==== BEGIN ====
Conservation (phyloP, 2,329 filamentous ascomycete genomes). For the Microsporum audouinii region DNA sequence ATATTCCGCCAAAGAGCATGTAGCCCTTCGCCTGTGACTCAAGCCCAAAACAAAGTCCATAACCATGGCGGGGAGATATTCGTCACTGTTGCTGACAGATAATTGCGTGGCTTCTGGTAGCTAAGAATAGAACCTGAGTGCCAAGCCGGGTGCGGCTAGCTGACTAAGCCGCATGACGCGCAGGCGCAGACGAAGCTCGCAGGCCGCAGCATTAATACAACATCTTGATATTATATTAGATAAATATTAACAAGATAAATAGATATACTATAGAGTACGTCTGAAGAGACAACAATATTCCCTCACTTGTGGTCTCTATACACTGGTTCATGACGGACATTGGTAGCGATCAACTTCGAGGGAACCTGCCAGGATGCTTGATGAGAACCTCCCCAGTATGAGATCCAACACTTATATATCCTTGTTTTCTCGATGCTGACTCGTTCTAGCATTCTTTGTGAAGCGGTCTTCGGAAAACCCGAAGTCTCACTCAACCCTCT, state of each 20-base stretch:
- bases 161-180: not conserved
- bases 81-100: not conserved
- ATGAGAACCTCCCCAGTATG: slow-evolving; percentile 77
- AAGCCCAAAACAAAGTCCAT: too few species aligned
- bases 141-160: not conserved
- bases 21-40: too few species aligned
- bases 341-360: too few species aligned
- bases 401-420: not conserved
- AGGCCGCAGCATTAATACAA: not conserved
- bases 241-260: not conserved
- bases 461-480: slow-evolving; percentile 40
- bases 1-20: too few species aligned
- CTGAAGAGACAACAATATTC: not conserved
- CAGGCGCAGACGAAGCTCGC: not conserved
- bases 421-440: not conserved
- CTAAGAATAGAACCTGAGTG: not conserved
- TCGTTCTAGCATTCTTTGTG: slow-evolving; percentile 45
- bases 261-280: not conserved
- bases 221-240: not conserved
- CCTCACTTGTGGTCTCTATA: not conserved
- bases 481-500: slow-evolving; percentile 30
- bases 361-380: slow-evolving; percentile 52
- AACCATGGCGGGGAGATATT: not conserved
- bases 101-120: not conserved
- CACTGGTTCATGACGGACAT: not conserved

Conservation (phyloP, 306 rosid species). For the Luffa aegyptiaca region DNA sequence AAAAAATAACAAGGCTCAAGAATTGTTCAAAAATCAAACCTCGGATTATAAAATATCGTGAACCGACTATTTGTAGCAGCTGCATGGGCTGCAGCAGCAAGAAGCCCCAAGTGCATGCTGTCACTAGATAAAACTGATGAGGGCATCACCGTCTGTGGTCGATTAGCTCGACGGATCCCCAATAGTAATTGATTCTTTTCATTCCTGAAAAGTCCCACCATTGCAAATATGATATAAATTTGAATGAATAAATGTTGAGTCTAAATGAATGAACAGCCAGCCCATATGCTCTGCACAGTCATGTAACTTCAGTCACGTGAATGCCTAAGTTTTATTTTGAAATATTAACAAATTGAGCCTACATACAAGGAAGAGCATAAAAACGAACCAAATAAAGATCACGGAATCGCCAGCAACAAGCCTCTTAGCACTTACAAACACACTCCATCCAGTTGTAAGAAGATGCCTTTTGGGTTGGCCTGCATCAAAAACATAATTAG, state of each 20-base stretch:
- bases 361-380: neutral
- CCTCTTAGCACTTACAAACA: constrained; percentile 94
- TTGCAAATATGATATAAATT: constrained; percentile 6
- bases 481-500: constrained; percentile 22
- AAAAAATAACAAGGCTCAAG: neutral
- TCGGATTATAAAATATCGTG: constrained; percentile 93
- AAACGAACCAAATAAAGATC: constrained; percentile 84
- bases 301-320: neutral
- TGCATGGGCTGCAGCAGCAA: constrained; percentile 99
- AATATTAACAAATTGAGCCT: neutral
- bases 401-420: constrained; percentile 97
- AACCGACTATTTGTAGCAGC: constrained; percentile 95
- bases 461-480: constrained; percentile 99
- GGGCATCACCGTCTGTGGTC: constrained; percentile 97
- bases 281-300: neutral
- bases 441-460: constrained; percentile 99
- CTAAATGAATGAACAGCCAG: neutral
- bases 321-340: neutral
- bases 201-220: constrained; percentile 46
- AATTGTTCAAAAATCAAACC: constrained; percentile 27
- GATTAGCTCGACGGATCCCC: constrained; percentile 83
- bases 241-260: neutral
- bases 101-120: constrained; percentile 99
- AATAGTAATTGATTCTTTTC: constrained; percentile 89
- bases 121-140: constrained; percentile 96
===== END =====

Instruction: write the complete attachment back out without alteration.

Conservation (phyloP, 2,329 filamentous ascomycete genomes). For the Microsporum audouinii region DNA sequence ATATTCCGCCAAAGAGCATGTAGCCCTTCGCCTGTGACTCAAGCCCAAAACAAAGTCCATAACCATGGCGGGGAGATATTCGTCACTGTTGCTGACAGATAATTGCGTGGCTTCTGGTAGCTAAGAATAGAACCTGAGTGCCAAGCCGGGTGCGGCTAGCTGACTAAGCCGCATGACGCGCAGGCGCAGACGAAGCTCGCAGGCCGCAGCATTAATACAACATCTTGATATTATATTAGATAAATATTAACAAGATAAATAGATATACTATAGAGTACGTCTGAAGAGACAACAATATTCCCTCACTTGTGGTCTCTATACACTGGTTCATGACGGACATTGGTAGCGATCAACTTCGAGGGAACCTGCCAGGATGCTTGATGAGAACCTCCCCAGTATGAGATCCAACACTTATATATCCTTGTTTTCTCGATGCTGACTCGTTCTAGCATTCTTTGTGAAGCGGTCTTCGGAAAACCCGAAGTCTCACTCAACCCTCT, state of each 20-base stretch:
- bases 161-180: not conserved
- bases 81-100: not conserved
- ATGAGAACCTCCCCAGTATG: slow-evolving; percentile 77
- AAGCCCAAAACAAAGTCCAT: too few species aligned
- bases 141-160: not conserved
- bases 21-40: too few species aligned
- bases 341-360: too few species aligned
- bases 401-420: not conserved
- AGGCCGCAGCATTAATACAA: not conserved
- bases 241-260: not conserved
- bases 461-480: slow-evolving; percentile 40
- bases 1-20: too few species aligned
- CTGAAGAGACAACAATATTC: not conserved
- CAGGCGCAGACGAAGCTCGC: not conserved
- bases 421-440: not conserved
- CTAAGAATAGAACCTGAGTG: not conserved
- TCGTTCTAGCATTCTTTGTG: slow-evolving; percentile 45
- bases 261-280: not conserved
- bases 221-240: not conserved
- CCTCACTTGTGGTCTCTATA: not conserved
- bases 481-500: slow-evolving; percentile 30
- bases 361-380: slow-evolving; percentile 52
- AACCATGGCGGGGAGATATT: not conserved
- bases 101-120: not conserved
- CACTGGTTCATGACGGACAT: not conserved

Conservation (phyloP, 306 rosid species). For the Luffa aegyptiaca region DNA sequence AAAAAATAACAAGGCTCAAGAATTGTTCAAAAATCAAACCTCGGATTATAAAATATCGTGAACCGACTATTTGTAGCAGCTGCATGGGCTGCAGCAGCAAGAAGCCCCAAGTGCATGCTGTCACTAGATAAAACTGATGAGGGCATCACCGTCTGTGGTCGATTAGCTCGACGGATCCCCAATAGTAATTGATTCTTTTCATTCCTGAAAAGTCCCACCATTGCAAATATGATATAAATTTGAATGAATAAATGTTGAGTCTAAATGAATGAACAGCCAGCCCATATGCTCTGCACAGTCATGTAACTTCAGTCACGTGAATGCCTAAGTTTTATTTTGAAATATTAACAAATTGAGCCTACATACAAGGAAGAGCATAAAAACGAACCAAATAAAGATCACGGAATCGCCAGCAACAAGCCTCTTAGCACTTACAAACACACTCCATCCAGTTGTAAGAAGATGCCTTTTGGGTTGGCCTGCATCAAAAACATAATTAG, state of each 20-base stretch:
- bases 361-380: neutral
- CCTCTTAGCACTTACAAACA: constrained; percentile 94
- TTGCAAATATGATATAAATT: constrained; percentile 6
- bases 481-500: constrained; percentile 22
- AAAAAATAACAAGGCTCAAG: neutral
- TCGGATTATAAAATATCGTG: constrained; percentile 93
- AAACGAACCAAATAAAGATC: constrained; percentile 84
- bases 301-320: neutral
- TGCATGGGCTGCAGCAGCAA: constrained; percentile 99
- AATATTAACAAATTGAGCCT: neutral
- bases 401-420: constrained; percentile 97
- AACCGACTATTTGTAGCAGC: constrained; percentile 95
- bases 461-480: constrained; percentile 99
- GGGCATCACCGTCTGTGGTC: constrained; percentile 97
- bases 281-300: neutral
- bases 441-460: constrained; percentile 99
- CTAAATGAATGAACAGCCAG: neutral
- bases 321-340: neutral
- bases 201-220: constrained; percentile 46
- AATTGTTCAAAAATCAAACC: constrained; percentile 27
- GATTAGCTCGACGGATCCCC: constrained; percentile 83
- bases 241-260: neutral
- bases 101-120: constrained; percentile 99
- AATAGTAATTGATTCTTTTC: constrained; percentile 89
- bases 121-140: constrained; percentile 96